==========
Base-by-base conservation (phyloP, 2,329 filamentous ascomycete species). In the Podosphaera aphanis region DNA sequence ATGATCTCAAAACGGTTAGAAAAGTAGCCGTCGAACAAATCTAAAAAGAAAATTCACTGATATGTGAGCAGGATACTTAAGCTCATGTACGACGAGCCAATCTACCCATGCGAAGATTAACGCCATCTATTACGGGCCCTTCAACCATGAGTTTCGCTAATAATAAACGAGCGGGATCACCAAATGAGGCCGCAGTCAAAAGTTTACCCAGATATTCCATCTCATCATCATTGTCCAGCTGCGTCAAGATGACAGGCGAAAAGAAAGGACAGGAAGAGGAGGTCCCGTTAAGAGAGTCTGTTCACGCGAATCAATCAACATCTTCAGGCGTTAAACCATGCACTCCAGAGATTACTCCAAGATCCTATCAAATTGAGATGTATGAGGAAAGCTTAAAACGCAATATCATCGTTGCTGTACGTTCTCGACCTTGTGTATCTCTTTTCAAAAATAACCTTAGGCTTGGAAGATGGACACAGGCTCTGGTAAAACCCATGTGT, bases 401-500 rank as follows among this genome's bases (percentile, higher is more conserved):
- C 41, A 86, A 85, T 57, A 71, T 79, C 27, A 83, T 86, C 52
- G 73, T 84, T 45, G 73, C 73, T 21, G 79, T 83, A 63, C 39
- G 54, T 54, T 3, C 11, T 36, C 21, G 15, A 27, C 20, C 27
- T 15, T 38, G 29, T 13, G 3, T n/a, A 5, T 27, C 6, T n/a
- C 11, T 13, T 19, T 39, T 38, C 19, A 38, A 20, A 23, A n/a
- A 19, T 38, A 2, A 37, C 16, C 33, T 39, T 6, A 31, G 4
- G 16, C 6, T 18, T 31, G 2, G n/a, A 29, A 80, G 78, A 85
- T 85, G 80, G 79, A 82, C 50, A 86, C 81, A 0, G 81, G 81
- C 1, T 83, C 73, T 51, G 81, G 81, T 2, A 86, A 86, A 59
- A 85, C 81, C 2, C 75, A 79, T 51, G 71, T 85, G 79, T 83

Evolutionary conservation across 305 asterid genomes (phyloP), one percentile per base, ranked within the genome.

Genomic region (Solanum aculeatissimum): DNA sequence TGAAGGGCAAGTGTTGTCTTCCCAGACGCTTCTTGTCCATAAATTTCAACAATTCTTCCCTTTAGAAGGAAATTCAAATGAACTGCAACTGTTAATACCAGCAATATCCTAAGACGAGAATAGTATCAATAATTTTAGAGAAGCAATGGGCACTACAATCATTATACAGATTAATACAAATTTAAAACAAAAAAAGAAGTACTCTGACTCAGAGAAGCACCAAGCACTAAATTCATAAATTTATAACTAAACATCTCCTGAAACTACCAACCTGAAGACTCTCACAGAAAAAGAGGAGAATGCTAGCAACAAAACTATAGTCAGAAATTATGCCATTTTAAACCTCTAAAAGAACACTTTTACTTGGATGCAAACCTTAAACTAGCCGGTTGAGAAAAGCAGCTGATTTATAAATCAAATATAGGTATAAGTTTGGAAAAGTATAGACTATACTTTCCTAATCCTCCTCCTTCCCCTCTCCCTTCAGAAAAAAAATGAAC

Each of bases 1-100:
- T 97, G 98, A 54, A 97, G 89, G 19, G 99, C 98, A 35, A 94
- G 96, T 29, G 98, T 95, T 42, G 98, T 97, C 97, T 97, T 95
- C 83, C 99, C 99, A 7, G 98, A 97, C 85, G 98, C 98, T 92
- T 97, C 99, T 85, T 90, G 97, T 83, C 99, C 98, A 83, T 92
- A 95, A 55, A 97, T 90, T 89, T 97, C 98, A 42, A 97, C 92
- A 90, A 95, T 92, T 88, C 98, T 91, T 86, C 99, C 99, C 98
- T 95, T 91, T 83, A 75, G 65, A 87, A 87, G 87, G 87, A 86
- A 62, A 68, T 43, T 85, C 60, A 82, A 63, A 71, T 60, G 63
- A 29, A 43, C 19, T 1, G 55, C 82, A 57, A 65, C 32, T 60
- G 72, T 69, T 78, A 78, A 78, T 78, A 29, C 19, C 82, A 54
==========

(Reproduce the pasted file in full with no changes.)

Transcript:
Base-by-base conservation (phyloP, 2,329 filamentous ascomycete species). In the Podosphaera aphanis region DNA sequence ATGATCTCAAAACGGTTAGAAAAGTAGCCGTCGAACAAATCTAAAAAGAAAATTCACTGATATGTGAGCAGGATACTTAAGCTCATGTACGACGAGCCAATCTACCCATGCGAAGATTAACGCCATCTATTACGGGCCCTTCAACCATGAGTTTCGCTAATAATAAACGAGCGGGATCACCAAATGAGGCCGCAGTCAAAAGTTTACCCAGATATTCCATCTCATCATCATTGTCCAGCTGCGTCAAGATGACAGGCGAAAAGAAAGGACAGGAAGAGGAGGTCCCGTTAAGAGAGTCTGTTCACGCGAATCAATCAACATCTTCAGGCGTTAAACCATGCACTCCAGAGATTACTCCAAGATCCTATCAAATTGAGATGTATGAGGAAAGCTTAAAACGCAATATCATCGTTGCTGTACGTTCTCGACCTTGTGTATCTCTTTTCAAAAATAACCTTAGGCTTGGAAGATGGACACAGGCTCTGGTAAAACCCATGTGT, bases 401-500 rank as follows among this genome's bases (percentile, higher is more conserved):
- C 41, A 86, A 85, T 57, A 71, T 79, C 27, A 83, T 86, C 52
- G 73, T 84, T 45, G 73, C 73, T 21, G 79, T 83, A 63, C 39
- G 54, T 54, T 3, C 11, T 36, C 21, G 15, A 27, C 20, C 27
- T 15, T 38, G 29, T 13, G 3, T n/a, A 5, T 27, C 6, T n/a
- C 11, T 13, T 19, T 39, T 38, C 19, A 38, A 20, A 23, A n/a
- A 19, T 38, A 2, A 37, C 16, C 33, T 39, T 6, A 31, G 4
- G 16, C 6, T 18, T 31, G 2, G n/a, A 29, A 80, G 78, A 85
- T 85, G 80, G 79, A 82, C 50, A 86, C 81, A 0, G 81, G 81
- C 1, T 83, C 73, T 51, G 81, G 81, T 2, A 86, A 86, A 59
- A 85, C 81, C 2, C 75, A 79, T 51, G 71, T 85, G 79, T 83

Evolutionary conservation across 305 asterid genomes (phyloP), one percentile per base, ranked within the genome.

Genomic region (Solanum aculeatissimum): DNA sequence TGAAGGGCAAGTGTTGTCTTCCCAGACGCTTCTTGTCCATAAATTTCAACAATTCTTCCCTTTAGAAGGAAATTCAAATGAACTGCAACTGTTAATACCAGCAATATCCTAAGACGAGAATAGTATCAATAATTTTAGAGAAGCAATGGGCACTACAATCATTATACAGATTAATACAAATTTAAAACAAAAAAAGAAGTACTCTGACTCAGAGAAGCACCAAGCACTAAATTCATAAATTTATAACTAAACATCTCCTGAAACTACCAACCTGAAGACTCTCACAGAAAAAGAGGAGAATGCTAGCAACAAAACTATAGTCAGAAATTATGCCATTTTAAACCTCTAAAAGAACACTTTTACTTGGATGCAAACCTTAAACTAGCCGGTTGAGAAAAGCAGCTGATTTATAAATCAAATATAGGTATAAGTTTGGAAAAGTATAGACTATACTTTCCTAATCCTCCTCCTTCCCCTCTCCCTTCAGAAAAAAAATGAAC

Each of bases 1-100:
- T 97, G 98, A 54, A 97, G 89, G 19, G 99, C 98, A 35, A 94
- G 96, T 29, G 98, T 95, T 42, G 98, T 97, C 97, T 97, T 95
- C 83, C 99, C 99, A 7, G 98, A 97, C 85, G 98, C 98, T 92
- T 97, C 99, T 85, T 90, G 97, T 83, C 99, C 98, A 83, T 92
- A 95, A 55, A 97, T 90, T 89, T 97, C 98, A 42, A 97, C 92
- A 90, A 95, T 92, T 88, C 98, T 91, T 86, C 99, C 99, C 98
- T 95, T 91, T 83, A 75, G 65, A 87, A 87, G 87, G 87, A 86
- A 62, A 68, T 43, T 85, C 60, A 82, A 63, A 71, T 60, G 63
- A 29, A 43, C 19, T 1, G 55, C 82, A 57, A 65, C 32, T 60
- G 72, T 69, T 78, A 78, A 78, T 78, A 29, C 19, C 82, A 54